Ladakh is famous for its beautiful mountains, big monasteries and unique culture and traditions. Thousands of tourists visit every summer and I wonder if they think about what kind of life the local people have. How is it for a young girl or boy to grow up in a place like this? From the window of my house, I often see five to ten bikers riding by with their GoPros on their helmets. We are so easily attracted to the outside natural beauty and are oblivious to the inner nuances of a culture. Just beneath the surface, I wonder how many of these bikers are curious about or have any idea how challenging it is for girls and women in Ladakh.
Growing up, I barely heard the word “period” said out loud. Healthcare and access to information in Ladakh is inadequate and brings to light the economic disparity in the region. Many have to travel outside Ladakh for further medical assistance. When I was around 11 years old, studying in the living room, I heard two of my female cousins in their twenties say, “How ill-fated we are as girls!” (I assumed they meant “ill-fated” in the context of Tibetan Buddhist beliefs about karma.) I was taken aback and almost offended. I remember thinking: I am doing well in my studies, I go to a good private school where most girls are out-performing boys academically, so why are we ill-fated? I didn’t know that they were referring to having a “period.” I was a naive little girl. I thought that the world was perfect for girls just because we had access to education and I enjoyed studying. I didn’t know that soon my body would go through drastic changes and I wouldn’t have answers to many questions, and would have many doubts about my body.
Eight years later, studying in the US, I came back home for my summer holiday and was giving one of my summer project New Ladakhi Girls’ (NLG) workshops on “Sustainable Menstruation” in one of the villages in the Changthang region of Ladakh. This was our third summer in a row and we had finally decided to include men in the workshop. I remember one woman saying, “I am in my late fifties and, for the first time, I felt good about my body. For the first time, I could listen to someone talk so freely about my body sitting right next to a man.” Her face lit up and she looked so hopeful. Stressed and in the midst of our NLG work, it was easy to forget why we had started this work and her comment reminded me that there were entire generations of women before me who had no, or very limited, access to information about their bodies.
As a 24 year old woman who studied at Smith, a women’s college, I have grown far beyond mere access to information about women’s bodies, to take care of myself and admire how beautiful and capable women’s bodies are. Thousands of girls and women do not have the opportunity of discovering this at home. I am not undermining the expertise women in my grandmother’s and mother’s generation achieved from life experiences and from each other about women’s bodies. A study about women in Ladakh highlights the extraordinary bond mothers and daughters share and its significance in maternal health. There seems to be a relationship between the early demise of one’s mother (before the age of twenty-one) and having fewer live children as compared to women whose mothers survived to see their grandchildren born (Chin et al, 2004). Of course, Chin et al’s study refers to a conventional relationship, a married woman having children while her mother guides her through pregnancy and childbirth. What about teenagers in their first relationship or when they are even younger, experiencing their first period and the mental, emotional and physical changes they go through? Do they have a resourceful mother and grandmother to talk to? Unfortunately, no. The health resources available in remote villages consist merely of Primary Health Centres (PHCs). 82.86% women and children from nomadic parts of Changthang region go there for medical assistance and treatment of common diseases such as colds, fevers and high blood pressure (Dolker, et al, 2021). What about girls’ and women’s other health concerns? We have gynaecologists only in urban Leh and Kargil. In the villages, we have Auxiliary Nurse Midwives (ANMs) for child and maternal health and family planning services. However, many ANMs feel that they are not prepared for emergency or triage situations and they will often refer women to the nearest hospital which could be 50 to100 kms away (Aengst, 2011).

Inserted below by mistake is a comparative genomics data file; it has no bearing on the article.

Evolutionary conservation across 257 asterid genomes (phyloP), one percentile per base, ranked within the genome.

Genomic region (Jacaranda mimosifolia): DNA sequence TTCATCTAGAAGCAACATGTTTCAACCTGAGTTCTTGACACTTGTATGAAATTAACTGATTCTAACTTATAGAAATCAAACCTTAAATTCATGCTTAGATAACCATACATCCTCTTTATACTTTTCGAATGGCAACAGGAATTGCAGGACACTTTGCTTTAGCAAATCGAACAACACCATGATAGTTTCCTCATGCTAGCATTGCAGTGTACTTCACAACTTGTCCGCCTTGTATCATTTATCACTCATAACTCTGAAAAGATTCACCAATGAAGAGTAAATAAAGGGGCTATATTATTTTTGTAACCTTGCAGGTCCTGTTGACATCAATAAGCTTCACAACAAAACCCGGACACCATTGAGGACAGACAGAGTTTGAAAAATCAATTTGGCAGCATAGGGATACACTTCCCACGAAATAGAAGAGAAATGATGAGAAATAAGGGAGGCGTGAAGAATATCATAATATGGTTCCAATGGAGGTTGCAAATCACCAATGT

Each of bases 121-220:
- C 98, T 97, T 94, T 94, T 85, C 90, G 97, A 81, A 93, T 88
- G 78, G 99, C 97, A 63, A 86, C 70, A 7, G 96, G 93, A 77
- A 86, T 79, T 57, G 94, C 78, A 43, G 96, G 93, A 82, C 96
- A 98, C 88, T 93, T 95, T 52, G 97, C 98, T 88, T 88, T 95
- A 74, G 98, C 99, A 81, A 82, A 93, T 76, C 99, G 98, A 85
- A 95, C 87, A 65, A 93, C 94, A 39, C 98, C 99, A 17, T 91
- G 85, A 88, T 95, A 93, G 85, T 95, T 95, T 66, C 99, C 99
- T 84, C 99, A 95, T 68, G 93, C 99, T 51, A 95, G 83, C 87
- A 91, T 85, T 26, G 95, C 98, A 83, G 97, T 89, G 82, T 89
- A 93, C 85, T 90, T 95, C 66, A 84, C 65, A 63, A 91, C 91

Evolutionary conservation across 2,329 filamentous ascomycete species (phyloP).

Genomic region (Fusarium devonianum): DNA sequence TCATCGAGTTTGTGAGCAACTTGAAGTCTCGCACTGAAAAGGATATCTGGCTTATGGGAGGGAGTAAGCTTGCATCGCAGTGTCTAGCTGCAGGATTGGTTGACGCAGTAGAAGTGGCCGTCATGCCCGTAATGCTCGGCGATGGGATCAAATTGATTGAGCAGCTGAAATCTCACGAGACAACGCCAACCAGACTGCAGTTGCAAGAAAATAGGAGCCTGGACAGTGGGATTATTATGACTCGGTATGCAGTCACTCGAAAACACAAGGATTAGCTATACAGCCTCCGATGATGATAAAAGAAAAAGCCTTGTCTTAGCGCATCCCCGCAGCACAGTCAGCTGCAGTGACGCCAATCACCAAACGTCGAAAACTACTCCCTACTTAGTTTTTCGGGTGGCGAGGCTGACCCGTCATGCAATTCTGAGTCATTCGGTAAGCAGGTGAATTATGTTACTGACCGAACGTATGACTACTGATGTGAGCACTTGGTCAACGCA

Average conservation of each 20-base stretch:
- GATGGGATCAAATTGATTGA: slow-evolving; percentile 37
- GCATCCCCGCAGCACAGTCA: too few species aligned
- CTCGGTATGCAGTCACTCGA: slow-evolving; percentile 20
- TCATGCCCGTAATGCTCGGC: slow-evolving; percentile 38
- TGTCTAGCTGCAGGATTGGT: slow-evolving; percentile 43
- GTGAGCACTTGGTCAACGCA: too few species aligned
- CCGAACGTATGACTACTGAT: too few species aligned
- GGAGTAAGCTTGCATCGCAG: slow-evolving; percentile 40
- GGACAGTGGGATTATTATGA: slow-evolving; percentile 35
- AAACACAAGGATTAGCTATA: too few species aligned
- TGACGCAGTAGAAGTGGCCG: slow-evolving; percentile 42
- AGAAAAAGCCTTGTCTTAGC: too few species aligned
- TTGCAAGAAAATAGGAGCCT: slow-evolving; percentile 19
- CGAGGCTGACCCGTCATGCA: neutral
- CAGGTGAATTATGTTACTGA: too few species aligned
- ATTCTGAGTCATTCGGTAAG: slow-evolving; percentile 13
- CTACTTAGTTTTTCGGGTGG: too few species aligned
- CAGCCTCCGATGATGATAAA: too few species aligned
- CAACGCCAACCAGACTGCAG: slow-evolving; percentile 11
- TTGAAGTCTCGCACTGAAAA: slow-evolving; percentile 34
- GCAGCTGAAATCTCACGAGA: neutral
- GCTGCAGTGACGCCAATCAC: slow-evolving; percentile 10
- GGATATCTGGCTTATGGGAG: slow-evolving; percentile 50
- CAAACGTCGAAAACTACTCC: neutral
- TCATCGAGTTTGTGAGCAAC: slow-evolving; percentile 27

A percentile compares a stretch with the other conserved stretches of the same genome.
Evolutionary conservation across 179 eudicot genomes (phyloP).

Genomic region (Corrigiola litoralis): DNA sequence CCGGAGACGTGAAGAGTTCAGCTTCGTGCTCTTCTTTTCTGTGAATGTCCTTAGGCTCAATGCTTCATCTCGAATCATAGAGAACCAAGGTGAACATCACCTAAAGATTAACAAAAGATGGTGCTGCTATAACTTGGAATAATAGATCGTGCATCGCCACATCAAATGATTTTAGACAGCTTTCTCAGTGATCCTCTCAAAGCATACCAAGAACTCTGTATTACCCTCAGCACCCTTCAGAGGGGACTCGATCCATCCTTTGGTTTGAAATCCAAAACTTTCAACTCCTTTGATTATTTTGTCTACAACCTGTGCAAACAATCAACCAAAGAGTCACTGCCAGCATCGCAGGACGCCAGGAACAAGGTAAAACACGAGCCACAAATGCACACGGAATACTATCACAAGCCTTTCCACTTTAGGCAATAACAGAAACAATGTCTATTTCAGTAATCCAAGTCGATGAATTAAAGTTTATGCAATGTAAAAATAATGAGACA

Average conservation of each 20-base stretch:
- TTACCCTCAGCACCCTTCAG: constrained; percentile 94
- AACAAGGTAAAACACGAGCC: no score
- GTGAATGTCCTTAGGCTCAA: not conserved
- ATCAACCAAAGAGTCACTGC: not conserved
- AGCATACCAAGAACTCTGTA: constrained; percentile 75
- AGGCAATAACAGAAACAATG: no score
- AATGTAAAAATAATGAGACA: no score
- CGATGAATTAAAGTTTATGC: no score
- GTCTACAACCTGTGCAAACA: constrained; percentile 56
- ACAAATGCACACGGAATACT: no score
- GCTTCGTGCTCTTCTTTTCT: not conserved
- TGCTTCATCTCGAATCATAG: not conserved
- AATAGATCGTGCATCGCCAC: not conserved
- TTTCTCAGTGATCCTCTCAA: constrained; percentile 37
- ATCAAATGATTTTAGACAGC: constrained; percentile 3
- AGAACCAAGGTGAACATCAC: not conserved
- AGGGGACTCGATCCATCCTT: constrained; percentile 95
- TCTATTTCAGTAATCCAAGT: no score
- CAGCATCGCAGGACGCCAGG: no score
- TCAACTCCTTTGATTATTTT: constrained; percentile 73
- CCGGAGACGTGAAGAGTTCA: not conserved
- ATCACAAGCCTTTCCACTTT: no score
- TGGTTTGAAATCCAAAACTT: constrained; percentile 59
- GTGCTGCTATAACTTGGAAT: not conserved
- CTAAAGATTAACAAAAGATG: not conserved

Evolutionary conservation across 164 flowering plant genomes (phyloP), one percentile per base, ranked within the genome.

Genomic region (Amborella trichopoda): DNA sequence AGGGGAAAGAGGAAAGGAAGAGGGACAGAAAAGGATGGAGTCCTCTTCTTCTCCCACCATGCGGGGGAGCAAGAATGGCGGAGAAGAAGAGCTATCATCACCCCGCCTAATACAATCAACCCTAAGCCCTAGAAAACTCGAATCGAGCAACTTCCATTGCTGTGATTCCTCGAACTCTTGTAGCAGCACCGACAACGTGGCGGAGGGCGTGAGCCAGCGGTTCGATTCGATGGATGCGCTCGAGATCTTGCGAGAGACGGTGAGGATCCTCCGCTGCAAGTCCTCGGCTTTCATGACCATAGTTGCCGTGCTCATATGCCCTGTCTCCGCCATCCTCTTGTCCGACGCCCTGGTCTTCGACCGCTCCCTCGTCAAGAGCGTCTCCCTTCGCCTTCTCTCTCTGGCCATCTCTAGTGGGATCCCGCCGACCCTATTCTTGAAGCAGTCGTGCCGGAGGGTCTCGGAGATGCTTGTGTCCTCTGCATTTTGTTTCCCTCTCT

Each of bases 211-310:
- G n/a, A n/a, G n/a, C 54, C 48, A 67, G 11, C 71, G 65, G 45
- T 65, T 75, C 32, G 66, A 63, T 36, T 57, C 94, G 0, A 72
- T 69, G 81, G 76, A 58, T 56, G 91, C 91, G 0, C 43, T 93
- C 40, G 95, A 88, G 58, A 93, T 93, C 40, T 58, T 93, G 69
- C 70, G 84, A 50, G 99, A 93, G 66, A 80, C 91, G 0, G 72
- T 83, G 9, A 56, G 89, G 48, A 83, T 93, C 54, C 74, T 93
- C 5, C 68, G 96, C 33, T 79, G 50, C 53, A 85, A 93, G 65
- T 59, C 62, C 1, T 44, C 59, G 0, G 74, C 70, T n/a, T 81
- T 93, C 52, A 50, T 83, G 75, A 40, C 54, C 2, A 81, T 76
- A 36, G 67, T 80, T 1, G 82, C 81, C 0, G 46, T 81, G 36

It was in the summer of 2015 when my friend, NLG co-founder, and I sat in a women’s health class at Smith. When asked whether we had taken the HPV vaccine, everyone except the two of us raised their hand. In those two weeks of class, I felt cheated by my education and the culture of Ladakh where young girls are not taught about their health, one of the most fundamental rights for a child. In eighth grade, my science teacher talked nervously about menstruation and had to send the boys to the library first. This is the reality of most schools in Ladakh and in India. We do not have comprehensive sexual health education. It is a highly contested topic that makes one feel like it is easier to ignore it, even though that causes so many teenagers who do not understand their body to make uninformed choices.